The steps, however perfect or imperfect, are useful in other ways, too. By making each individual step clear and distinct from the others, it helps make each goal tangible, and clear goals lead to clear successes.
By using the steps, students become more mindful, intentional, and deliberate about their practice moment-by-moment. They also learn to be more honest with themselves about their current state of progress, to such a degree that they can sense their own progress better than anyone else observing their progress from the outside. (Doesn't that sound powerful?! I think the right word is actually "empowering!")
Let's scratch the surface of what's meant by each step:
This just means "playing the right notes," and it includes finger choices as to how you play that note. The pitch you play is the most basic building block of a song. But it takes more than just the correct pitch to make music! (On instruments like violin or cello, this could also include which string/finger/position is used.)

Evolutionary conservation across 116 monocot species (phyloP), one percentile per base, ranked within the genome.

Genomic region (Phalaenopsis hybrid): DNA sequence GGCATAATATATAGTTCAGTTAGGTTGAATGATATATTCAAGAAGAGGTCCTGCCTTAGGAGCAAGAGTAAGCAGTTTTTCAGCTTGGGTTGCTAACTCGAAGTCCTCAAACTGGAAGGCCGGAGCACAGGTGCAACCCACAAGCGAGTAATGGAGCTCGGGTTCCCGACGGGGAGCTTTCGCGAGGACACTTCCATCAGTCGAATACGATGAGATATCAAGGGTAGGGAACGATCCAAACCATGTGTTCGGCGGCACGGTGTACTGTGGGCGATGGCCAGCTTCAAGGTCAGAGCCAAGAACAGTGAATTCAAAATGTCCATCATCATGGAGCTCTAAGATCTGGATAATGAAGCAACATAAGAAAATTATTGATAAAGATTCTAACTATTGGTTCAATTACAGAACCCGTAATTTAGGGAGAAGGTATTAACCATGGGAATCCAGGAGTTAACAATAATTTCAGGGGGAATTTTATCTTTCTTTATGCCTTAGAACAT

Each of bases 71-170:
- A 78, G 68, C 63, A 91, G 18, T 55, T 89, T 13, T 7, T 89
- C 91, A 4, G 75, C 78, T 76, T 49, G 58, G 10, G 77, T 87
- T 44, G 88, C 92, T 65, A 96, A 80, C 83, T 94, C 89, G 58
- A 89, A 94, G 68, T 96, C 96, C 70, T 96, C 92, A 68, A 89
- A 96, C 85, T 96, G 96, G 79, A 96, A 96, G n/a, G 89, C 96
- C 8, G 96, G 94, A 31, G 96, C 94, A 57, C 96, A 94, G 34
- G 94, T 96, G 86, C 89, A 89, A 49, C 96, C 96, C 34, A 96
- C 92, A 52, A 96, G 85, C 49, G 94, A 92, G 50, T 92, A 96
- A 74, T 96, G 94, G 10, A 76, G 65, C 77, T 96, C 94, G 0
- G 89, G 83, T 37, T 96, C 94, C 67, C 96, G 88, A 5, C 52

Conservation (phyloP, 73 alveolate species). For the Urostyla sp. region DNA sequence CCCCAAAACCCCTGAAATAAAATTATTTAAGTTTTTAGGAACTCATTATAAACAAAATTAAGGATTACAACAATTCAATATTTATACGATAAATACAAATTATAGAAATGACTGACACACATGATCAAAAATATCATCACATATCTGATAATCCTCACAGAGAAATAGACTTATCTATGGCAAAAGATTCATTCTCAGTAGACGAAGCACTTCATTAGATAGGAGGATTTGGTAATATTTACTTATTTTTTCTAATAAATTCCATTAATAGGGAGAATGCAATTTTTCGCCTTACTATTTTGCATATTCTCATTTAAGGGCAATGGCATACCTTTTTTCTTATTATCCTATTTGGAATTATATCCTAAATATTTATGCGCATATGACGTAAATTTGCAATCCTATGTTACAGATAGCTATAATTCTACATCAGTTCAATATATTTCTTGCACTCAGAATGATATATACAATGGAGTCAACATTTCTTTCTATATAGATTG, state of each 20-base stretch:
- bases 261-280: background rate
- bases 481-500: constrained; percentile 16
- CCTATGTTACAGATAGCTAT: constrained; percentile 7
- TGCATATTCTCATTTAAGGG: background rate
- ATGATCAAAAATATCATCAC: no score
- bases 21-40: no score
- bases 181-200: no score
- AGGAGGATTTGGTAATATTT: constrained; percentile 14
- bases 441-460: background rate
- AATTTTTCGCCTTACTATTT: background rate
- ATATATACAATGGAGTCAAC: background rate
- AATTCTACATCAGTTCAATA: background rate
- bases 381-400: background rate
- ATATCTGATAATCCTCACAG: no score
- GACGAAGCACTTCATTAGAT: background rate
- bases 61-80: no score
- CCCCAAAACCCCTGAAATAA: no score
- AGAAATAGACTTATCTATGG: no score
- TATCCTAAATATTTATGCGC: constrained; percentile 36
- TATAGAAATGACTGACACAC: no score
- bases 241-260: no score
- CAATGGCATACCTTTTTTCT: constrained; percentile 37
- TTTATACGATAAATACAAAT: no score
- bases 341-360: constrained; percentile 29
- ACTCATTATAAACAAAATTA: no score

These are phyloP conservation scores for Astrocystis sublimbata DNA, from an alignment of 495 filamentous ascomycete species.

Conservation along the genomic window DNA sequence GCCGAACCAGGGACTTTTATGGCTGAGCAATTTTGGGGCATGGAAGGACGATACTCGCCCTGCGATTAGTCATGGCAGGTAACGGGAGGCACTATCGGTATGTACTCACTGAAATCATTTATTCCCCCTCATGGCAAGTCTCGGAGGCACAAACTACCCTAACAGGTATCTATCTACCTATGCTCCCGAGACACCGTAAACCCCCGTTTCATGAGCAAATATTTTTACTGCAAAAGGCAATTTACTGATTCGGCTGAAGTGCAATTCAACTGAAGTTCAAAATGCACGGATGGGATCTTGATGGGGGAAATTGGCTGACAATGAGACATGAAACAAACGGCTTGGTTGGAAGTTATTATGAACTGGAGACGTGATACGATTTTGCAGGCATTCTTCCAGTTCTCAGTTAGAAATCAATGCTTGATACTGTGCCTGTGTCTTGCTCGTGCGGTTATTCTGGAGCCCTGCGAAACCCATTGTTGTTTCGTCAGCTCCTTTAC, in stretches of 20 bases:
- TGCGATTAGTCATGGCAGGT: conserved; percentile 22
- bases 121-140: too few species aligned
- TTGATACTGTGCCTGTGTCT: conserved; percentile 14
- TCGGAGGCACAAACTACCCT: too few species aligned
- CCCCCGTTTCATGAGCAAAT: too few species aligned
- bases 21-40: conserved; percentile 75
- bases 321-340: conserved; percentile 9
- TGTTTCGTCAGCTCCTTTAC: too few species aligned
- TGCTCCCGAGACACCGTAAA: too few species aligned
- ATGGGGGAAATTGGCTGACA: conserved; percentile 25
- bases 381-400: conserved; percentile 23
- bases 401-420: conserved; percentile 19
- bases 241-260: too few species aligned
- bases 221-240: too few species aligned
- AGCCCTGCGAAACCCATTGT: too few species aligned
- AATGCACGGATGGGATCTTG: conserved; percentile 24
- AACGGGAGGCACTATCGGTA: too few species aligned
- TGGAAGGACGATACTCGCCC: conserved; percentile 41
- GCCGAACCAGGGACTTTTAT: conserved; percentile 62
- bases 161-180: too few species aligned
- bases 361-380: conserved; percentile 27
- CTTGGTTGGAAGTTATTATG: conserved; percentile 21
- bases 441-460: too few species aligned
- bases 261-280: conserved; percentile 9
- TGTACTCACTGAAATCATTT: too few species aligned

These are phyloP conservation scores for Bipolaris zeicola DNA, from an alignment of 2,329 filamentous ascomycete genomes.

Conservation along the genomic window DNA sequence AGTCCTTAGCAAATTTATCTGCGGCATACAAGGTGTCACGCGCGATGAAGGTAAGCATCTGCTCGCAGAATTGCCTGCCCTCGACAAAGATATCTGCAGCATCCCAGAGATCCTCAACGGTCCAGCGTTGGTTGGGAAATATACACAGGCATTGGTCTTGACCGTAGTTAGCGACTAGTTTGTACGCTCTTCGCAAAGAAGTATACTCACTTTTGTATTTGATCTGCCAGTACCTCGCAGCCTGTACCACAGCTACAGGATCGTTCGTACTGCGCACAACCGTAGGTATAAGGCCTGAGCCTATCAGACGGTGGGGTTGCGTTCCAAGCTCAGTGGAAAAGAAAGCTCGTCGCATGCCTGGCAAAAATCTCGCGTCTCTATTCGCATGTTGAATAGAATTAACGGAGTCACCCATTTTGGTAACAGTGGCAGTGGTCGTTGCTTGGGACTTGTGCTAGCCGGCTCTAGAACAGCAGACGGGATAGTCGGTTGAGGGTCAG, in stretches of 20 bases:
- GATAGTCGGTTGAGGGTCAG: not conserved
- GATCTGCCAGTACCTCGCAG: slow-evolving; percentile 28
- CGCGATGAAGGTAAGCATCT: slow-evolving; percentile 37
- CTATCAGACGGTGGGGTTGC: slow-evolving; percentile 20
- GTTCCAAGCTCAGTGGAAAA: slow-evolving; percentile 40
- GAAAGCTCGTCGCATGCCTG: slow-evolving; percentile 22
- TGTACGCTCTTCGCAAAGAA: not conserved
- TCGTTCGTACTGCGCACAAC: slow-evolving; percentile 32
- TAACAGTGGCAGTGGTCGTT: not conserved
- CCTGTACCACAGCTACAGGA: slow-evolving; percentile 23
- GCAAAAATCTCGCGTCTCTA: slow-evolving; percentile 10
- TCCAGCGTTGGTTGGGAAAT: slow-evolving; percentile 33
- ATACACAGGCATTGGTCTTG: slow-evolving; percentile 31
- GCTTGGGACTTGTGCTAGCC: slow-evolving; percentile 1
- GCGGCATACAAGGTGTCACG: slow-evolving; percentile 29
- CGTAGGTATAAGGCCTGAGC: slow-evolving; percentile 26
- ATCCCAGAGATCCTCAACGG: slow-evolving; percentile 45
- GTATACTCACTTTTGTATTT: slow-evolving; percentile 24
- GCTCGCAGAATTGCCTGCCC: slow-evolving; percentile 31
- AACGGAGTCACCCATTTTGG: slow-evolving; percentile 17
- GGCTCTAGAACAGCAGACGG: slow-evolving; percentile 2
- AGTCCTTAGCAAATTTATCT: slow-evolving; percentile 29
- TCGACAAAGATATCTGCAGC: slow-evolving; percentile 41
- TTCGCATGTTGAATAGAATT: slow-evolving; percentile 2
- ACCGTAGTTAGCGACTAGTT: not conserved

The subtle difference between "rhythm" and "tempo" is that rhythm deals specifically with the duration of notes in proportion to each other, but tempo deals with the overall speed in which the notes and rhythms are played. Once you have the right notes and the right rhythms, it's really going to start sounding like a song!
Notes and rhythms are fairly straightforward and "single" in their nature. When the note or rhythm is right, it's right. Tempo, however, comes in aspects and slices.
The first aspect of tempo is steadiness. The world-famous classical guitarist Christopher Parkening says the first goal when working on a new song is to play through its notes and rhythms correctly (meaning also without any stops, pauses, or hesitations where there ought not be) no matter how slowly. This refines the piece by bringing any trouble spots to the surface of our attention - whether it's a page-turn, a finger placement choice, an unusual note combination, or a tricky rhythm - whatever the case, it's best to fix it when it's slow.
The second aspect of tempo is bringing the piece up to concert tempo. This is the aspect of tempo that comes in many tiny slices because it usually takes days, weeks, and sometimes months to pull a complex piece up to concert tempo. World-famous violinist Itzhak Perlman echos Christopher Parkening's advice this way. He says "The key to playing fast is playing slow." (Listen to Chris and Itzhak!)